Investor expectations for the pace and timing of Federal Reserve interest rate hikes has been the main talking point in financial markets so far this year.

The shift in the FOMC’s monetary policy stance in the past few months has been remarkable. At its September meeting, the Fed indicated that it only expected to raise rates on one occasion in 2022. Since then, however, policymakers have become increasingly more hawkish, as US inflation continues to march to multi-decade highs and price pressures show no signs of abating. At its December meeting, the Fed acknowledged that the spike in prices was no longer seen as ‘transitory’. The bank’s ‘dot plot’ was also revised up significantly, with the median dot suggesting that the Fed is now on course to raise rates on at least three occasions in 2022.

The latest data on inflation, the labour market and the omicron variant of COVID-19 further support the Fed’s hawkish turn. US headline inflation accelerated to 7% in December, its highest level since 1982, with core price growth also jumping to a 30-year high of 5.5%. We believe that the US labour market is also now either at or close to, levels that can be reasonably deemed as full employment. While the headline payrolls number for December was on the soft side, unemployment has fallen sharply and wages are surging as businesses aim to entice workers. Moreover, the return to the strict lockdowns that have been commonplace since the start of the pandemic also appear unlikely given the low virulence of omicron and sufficient protection provided by booster jabs.

Financial markets have reacted aggressively to the above, albeit this has not been reflected in a stronger US dollar so far this year. Fed fund futures, which can be used to gauge the extent to which future interest rate moves are priced in by the market, are now fully pricing in a hike in March, and a total of four 25 basis point rate increases during 2022. This has contributed to the sell-off witnessed in Treasuries, which has sent yields sharply higher - the 2-year yield, for instance, has risen to a more two-year high above 1%.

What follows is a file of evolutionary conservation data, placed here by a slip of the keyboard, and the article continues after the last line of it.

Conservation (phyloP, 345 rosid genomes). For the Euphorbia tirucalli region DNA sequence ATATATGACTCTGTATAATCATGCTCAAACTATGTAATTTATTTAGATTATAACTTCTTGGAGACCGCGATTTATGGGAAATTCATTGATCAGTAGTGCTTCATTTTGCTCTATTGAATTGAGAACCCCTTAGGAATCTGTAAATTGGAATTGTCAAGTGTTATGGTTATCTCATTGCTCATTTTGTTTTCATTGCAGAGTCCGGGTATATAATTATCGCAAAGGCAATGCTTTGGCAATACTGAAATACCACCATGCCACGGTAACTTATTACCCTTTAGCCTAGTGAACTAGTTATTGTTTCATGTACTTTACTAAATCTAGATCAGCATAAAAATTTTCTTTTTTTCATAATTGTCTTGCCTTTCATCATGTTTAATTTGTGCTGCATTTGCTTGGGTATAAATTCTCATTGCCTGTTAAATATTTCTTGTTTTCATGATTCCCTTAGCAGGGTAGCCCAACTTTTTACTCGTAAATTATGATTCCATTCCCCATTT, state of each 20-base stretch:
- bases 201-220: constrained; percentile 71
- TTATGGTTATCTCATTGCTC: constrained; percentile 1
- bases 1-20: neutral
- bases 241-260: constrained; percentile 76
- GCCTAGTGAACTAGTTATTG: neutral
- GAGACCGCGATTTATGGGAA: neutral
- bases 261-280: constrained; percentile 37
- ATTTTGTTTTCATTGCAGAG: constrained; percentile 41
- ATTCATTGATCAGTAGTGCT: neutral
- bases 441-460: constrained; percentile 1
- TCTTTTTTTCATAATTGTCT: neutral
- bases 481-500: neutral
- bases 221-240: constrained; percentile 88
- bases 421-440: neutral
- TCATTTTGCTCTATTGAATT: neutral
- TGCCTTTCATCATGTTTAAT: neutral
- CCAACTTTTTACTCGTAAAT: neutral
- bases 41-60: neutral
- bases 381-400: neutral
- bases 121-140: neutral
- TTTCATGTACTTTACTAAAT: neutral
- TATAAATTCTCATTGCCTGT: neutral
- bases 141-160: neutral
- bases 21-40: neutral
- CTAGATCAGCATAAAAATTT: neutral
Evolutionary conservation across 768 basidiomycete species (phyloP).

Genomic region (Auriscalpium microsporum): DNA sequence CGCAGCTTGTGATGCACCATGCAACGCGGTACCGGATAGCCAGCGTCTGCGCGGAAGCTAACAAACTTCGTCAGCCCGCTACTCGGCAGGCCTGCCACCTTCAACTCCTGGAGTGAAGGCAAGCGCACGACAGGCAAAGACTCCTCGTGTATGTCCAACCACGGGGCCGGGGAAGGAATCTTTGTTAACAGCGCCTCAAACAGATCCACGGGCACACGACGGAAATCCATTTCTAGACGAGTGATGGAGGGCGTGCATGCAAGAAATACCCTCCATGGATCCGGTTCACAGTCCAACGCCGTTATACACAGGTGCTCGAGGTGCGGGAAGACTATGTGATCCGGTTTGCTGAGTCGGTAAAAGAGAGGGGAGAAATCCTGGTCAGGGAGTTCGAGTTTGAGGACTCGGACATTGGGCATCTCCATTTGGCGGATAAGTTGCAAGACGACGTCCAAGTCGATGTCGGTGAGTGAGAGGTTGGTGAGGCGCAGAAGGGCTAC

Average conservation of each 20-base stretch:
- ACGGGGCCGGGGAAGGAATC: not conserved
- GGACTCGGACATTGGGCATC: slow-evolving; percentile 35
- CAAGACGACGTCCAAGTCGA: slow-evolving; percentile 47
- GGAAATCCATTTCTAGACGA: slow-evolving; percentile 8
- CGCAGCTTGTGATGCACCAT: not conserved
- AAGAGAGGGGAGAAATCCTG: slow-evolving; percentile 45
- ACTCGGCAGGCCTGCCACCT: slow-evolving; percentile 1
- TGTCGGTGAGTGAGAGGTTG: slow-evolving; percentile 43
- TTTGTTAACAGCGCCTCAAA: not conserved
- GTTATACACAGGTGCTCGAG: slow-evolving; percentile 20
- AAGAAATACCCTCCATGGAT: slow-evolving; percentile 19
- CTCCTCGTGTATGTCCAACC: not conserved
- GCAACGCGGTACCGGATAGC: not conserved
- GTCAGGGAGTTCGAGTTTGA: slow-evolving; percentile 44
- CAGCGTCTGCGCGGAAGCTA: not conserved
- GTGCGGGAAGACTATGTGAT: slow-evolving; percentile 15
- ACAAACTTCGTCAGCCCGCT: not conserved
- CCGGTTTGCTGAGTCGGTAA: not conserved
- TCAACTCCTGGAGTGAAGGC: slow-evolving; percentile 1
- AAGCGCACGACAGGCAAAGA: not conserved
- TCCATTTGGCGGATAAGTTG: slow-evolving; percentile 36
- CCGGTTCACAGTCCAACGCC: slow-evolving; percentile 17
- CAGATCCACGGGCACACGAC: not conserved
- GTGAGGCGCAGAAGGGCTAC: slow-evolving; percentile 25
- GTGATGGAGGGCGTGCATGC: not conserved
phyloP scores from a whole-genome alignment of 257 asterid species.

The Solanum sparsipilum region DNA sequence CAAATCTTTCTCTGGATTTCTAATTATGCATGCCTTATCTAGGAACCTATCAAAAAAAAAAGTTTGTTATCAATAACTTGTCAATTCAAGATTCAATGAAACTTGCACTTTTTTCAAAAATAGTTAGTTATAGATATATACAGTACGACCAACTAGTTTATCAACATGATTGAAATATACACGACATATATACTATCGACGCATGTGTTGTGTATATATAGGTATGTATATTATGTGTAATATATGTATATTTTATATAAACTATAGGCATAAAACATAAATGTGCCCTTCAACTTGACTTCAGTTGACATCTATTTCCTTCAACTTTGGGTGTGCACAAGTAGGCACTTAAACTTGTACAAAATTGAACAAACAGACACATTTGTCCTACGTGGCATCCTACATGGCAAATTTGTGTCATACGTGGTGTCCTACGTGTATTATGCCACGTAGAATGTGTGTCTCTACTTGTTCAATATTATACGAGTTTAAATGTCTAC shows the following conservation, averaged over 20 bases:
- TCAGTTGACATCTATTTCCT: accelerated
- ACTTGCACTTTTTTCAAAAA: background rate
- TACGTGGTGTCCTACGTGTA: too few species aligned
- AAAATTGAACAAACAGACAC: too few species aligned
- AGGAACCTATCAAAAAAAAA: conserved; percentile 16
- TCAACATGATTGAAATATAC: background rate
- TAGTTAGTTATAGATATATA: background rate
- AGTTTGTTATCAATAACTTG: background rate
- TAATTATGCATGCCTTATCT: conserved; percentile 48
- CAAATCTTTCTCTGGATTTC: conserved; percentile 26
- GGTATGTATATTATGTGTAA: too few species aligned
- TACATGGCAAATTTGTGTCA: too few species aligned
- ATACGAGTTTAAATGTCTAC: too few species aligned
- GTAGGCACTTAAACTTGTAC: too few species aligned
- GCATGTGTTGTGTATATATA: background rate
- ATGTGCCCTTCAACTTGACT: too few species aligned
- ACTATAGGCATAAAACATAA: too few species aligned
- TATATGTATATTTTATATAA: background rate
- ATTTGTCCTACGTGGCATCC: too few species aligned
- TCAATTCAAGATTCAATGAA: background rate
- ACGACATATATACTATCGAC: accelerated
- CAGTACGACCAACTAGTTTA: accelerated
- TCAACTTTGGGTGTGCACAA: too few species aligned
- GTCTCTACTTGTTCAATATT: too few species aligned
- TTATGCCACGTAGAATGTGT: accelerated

What to expect from the January FOMC meeting

While all signs suggest that an interest rate hike is coming, we think that the January meeting is too soon for such an announcement - the Fed has already stated it won’t begin raising rates until after the QE programme has ended. Instead, we expect the bank’s communications to pave the way for one at its 15-16th March meeting. There has been speculation that the Fed may decide to front-load its hike cycle by raising rates by 50 basis points in March. We think that this is unlikely, and see a 25 basis point move as a more realistic scenario. We expect this week’s communications to provide a clear signal that a move in March is on the way, with multiple rate increases likely to follow during the rest of the year. As things stand, we are pencilling in additional moves in June, September and December, albeit this view remains heavily dependent on upcoming inflation prints.

Whether an upbeat tone that signals a rather aggressive pace of rate increases in 2022 will be enough to trigger a move higher in the dollar this week remains to be seen. Yet, with markets now fully pricing in a March hike, and doubling down on one move a quarter during the rest of the year, we think that the Fed would have to do something special to trigger any meaningful gains in the greenback this week. One such announcement would be for the Fed to declare an early end to its QE programme, either an immediate one or in February. Given the extent of the inflation overshoot, we see either as entirely possible, particularly given a few committee members were reportedly in favour of a February end date during the December meeting. In our minds, an early QE end would ramp up bets in favour of a 50 basis point move in March and support the dollar on Wednesday, albeit we would still expect a 25 basis point move in such a scenario.

Any comments on a balance sheet reduction later this year, known as quantitative tightening (QT), will also be closely watched by investors. We expect the Fed to continue laying groundwork for QT this week, although a formal announcement is still a number of months away, in our view. Higher rates remain the Fed’s primary tool for controlling inflation and we may, therefore, see at least a couple of hikes before a shrinking of the balance sheet commences.

The information contained in this document was obtained from sources believed to be reliable, but its accuracy or completeness cannot be guaranteed. Any opinions expressed herein are in good faith, but are subject to change without notice. No liability accepted whatsoever for any direct or consequential loss arising from the use of this document.

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